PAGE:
People love stories. We are wired to pay attention when someone says: “Hey, I’ve got a story to tell you.” I’ve read a number of books on stories and storytelling and it is just fascinating. The reason our ears perk up and we pay attention to stories is because it’s a good way to learn. Our ancestors leaned long ago that it’s better to hear from Grok how he escaped the saber-toothed tiger than to try to learn it on our own when we happen to meet a saber-toothed tiger down by the watering hole.
In our day nothing has changed. We pay attention because we want to test scenarios in our head instead of in real life. How would I react if I was swindled? How would I cope with the loss of a love or a spouse? Or how would I go about getting a new job if this one suddenly disappeared? Because what happens to other people could happen to us, stories are very interesting.
One of the most important stories is our “origin” story. We all have an origin story. There is always some key reason that we are where we are doing what we are doing and thinking the way we think. Sometimes it’s because a parent guided you in a direction. Other times it’s just because this one thing happened and it unexpectedly changed your life. An origin story tells a lot about someone – what they value, what’s important to them, and how we can talk to them.
Technologies have origin stories too. Of course, technology origins don’t captivate most of us the way that human origin stories do. But often, there is an interesting angle to why a technology developed the way it did, and how the circumstances and environment of the time caused that technology to emerge. Techies like us have a lot of interest in these stories.
I find the EtherNet/IP origin story fascinating. Where did that come from? Why did it develop as it did and why is it so popular? It’s a good story. Not one I would tell my grandchildren around the fireplace, but one I would tell around the bar to other automation guys. So here goes…
“Hey, I’ve got a story to tell you.”
Networking in the 1980s was very limited. Actually it was almost non-existent except for things like DH+ and Modbus RTU. It became pretty clear that something new was needed. Automation speeds were increasing; there was more I/O to transfer. There just wasn’t enough bandwidth on DH+ and Modbus, so something else was needed. Plus users were tired of proprietary protocols that locked them into a single vendor experience (and the associated excessive cost structure).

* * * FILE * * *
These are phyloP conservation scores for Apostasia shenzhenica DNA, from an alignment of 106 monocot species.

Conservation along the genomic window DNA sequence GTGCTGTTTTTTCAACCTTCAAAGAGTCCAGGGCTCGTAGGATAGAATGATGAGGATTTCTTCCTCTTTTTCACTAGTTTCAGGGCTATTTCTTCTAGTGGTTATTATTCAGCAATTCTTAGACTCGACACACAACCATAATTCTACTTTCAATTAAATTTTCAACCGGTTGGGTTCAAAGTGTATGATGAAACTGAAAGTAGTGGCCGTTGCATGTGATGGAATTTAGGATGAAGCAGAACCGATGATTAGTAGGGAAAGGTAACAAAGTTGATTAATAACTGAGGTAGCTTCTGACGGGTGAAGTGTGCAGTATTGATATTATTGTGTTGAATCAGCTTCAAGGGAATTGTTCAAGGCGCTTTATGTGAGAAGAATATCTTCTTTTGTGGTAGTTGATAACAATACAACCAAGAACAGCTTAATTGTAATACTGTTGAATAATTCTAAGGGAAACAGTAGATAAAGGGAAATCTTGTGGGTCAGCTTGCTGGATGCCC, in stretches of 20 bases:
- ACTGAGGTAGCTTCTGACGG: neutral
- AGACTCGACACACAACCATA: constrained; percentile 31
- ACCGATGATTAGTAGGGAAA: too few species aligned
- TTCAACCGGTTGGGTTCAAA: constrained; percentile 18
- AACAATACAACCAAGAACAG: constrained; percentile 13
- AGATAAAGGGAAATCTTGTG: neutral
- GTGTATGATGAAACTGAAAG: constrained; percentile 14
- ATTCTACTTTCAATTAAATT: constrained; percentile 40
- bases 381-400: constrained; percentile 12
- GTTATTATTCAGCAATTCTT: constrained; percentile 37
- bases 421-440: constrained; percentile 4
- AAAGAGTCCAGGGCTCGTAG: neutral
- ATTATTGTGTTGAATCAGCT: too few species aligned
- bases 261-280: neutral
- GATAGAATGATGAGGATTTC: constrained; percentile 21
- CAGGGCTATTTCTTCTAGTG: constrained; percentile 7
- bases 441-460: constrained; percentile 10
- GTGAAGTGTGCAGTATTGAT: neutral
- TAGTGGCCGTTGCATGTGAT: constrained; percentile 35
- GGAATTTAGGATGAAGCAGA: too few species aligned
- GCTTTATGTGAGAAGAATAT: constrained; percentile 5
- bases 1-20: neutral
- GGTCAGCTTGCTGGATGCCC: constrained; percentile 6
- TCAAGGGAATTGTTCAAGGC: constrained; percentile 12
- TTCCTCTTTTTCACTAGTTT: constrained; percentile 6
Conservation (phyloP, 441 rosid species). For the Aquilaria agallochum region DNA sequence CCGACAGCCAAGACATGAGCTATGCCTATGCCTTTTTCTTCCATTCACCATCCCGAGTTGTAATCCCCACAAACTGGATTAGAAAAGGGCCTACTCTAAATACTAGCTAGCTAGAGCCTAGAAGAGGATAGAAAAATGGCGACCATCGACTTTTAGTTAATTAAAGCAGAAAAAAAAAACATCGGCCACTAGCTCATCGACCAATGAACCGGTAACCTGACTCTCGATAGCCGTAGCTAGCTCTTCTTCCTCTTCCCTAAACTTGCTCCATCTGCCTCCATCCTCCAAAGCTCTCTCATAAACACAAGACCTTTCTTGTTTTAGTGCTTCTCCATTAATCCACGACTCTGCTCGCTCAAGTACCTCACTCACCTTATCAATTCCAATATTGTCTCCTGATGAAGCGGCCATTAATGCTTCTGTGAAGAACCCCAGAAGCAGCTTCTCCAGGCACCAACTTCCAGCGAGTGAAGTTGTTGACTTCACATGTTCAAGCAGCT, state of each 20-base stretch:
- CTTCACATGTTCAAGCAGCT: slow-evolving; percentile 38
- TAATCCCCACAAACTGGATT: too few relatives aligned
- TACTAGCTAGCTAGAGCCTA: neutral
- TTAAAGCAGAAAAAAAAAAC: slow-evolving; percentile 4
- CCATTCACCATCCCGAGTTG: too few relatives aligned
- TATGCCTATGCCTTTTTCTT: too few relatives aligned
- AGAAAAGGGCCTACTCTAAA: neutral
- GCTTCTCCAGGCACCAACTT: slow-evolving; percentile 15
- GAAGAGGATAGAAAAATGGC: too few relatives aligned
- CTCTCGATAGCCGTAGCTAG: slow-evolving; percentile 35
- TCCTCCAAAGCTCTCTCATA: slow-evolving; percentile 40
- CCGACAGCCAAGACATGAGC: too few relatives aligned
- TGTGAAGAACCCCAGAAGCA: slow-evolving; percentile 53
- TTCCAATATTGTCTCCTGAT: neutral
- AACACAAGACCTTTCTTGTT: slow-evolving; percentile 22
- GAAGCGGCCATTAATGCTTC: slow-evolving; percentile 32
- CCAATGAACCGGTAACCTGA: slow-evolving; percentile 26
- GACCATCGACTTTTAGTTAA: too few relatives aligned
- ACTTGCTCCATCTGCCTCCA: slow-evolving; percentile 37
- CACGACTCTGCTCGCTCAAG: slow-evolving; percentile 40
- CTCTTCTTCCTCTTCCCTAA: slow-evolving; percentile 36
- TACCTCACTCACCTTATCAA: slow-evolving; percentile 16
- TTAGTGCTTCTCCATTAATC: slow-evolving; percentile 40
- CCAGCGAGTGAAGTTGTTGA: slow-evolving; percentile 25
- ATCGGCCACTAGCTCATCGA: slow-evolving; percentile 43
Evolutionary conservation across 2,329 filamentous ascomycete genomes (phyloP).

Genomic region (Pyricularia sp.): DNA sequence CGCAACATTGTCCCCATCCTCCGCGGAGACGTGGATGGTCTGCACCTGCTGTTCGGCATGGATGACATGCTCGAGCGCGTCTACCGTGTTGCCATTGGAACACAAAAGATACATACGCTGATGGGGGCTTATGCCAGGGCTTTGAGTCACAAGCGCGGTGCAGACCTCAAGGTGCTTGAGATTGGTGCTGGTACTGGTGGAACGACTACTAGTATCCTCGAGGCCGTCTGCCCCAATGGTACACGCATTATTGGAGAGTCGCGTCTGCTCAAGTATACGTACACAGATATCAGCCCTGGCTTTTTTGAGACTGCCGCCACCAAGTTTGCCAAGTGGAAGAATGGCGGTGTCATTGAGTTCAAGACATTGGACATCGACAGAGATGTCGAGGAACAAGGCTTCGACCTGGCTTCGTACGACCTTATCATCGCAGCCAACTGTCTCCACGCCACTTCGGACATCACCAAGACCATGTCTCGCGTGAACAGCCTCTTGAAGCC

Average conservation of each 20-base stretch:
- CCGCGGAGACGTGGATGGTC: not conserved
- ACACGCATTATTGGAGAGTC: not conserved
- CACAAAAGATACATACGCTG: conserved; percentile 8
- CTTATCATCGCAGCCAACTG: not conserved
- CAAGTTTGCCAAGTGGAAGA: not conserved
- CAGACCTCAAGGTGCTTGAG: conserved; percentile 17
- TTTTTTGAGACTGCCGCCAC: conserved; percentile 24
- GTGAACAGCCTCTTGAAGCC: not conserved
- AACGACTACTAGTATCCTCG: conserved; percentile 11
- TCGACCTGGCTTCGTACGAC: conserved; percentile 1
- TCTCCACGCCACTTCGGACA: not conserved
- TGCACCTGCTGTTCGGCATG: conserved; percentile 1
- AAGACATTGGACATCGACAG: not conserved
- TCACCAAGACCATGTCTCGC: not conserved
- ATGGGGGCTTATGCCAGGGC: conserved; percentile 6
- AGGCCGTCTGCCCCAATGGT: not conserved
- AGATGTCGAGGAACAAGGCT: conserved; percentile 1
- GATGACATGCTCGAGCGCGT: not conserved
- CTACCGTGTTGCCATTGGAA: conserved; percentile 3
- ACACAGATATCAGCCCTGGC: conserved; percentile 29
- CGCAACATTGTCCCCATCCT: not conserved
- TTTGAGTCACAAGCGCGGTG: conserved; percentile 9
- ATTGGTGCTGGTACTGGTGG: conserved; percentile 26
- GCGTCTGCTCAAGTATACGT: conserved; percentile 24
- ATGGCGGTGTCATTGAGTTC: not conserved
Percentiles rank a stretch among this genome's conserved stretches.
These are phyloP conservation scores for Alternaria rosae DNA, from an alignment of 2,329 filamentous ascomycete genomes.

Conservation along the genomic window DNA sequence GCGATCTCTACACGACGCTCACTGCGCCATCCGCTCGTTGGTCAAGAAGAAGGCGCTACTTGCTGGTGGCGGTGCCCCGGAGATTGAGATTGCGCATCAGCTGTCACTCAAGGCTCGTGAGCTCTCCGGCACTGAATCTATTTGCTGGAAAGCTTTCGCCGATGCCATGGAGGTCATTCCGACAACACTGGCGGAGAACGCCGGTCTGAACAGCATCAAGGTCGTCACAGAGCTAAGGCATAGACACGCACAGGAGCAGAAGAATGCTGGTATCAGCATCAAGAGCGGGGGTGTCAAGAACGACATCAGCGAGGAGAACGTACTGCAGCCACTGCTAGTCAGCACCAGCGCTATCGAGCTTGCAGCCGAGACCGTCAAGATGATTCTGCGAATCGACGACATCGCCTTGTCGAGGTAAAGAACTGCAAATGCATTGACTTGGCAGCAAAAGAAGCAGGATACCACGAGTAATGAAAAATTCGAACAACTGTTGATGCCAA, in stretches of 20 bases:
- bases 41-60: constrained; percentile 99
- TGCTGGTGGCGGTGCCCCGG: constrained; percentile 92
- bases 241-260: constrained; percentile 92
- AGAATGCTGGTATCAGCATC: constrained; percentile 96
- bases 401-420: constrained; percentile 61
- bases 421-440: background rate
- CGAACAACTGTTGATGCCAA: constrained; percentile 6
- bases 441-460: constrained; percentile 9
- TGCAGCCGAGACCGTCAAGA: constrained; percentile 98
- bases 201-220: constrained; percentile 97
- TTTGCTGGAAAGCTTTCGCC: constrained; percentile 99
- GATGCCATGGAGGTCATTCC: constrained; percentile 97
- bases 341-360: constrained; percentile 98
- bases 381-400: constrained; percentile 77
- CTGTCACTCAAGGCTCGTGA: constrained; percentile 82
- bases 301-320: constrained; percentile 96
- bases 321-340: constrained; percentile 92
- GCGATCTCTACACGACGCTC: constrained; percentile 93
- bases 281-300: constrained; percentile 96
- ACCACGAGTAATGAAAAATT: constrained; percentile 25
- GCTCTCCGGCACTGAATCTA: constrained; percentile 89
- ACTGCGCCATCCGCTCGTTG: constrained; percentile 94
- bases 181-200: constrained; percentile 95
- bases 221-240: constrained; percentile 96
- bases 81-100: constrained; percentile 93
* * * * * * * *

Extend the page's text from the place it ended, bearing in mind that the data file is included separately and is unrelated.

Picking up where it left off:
That something else, that new open protocol, turned out to be ControlNet. Besides the fact that it was an open protocol, it had precise deterministic behavior. It offered scheduled and unscheduled traffic, and it organized I/O and data using an object oriented structure. That was all pretty unique and novel. It looked to be a real winner.
Unfortunately, what the designers didn’t know was that they were just about to enter the Ethernet age – an age where Ethernet would come to dominate corporate and industrial communications. Ethernet, with 10 mega baud communications (100 and 1000 meg were yet to come) and standard hardware that everyone soon became familiar with, it soon dominated. First it captured the enterprise and then the factory floor. ControlNet, with its 5 meg speed limit, was soon relegated to the sidelines.
DeviceNet, that same object technology over CAN, was a good first step. It was actually an amazing breakthrough. I had never heard of CAN (Controller Area Networking) before and was stunned by it. At last, a good way to link up to 64 field devices at high speed using an open protocol that anyone could implement. It finally opened up the customers locked into proprietary vendor systems to many of us smaller and more innovative suppliers.
But while we were busy adopting DeviceNet, Ethernet took off like a spaceship on the Business side of the house. In the late 1990s, the core of DeviceNet, CIP (Common Industrial Protocol), was adapted to TCP and UDP to form what we now know and love, EtherNet/IP. And we’ve never looked back.
Very cool story. The EtherNet/IP origin story certainly won’t be a best seller, but I personally think it would make a great movie. Tom Cruise would play me, but I’ll probably have to write the script myself.
Maybe I will tell it to my grandchildren.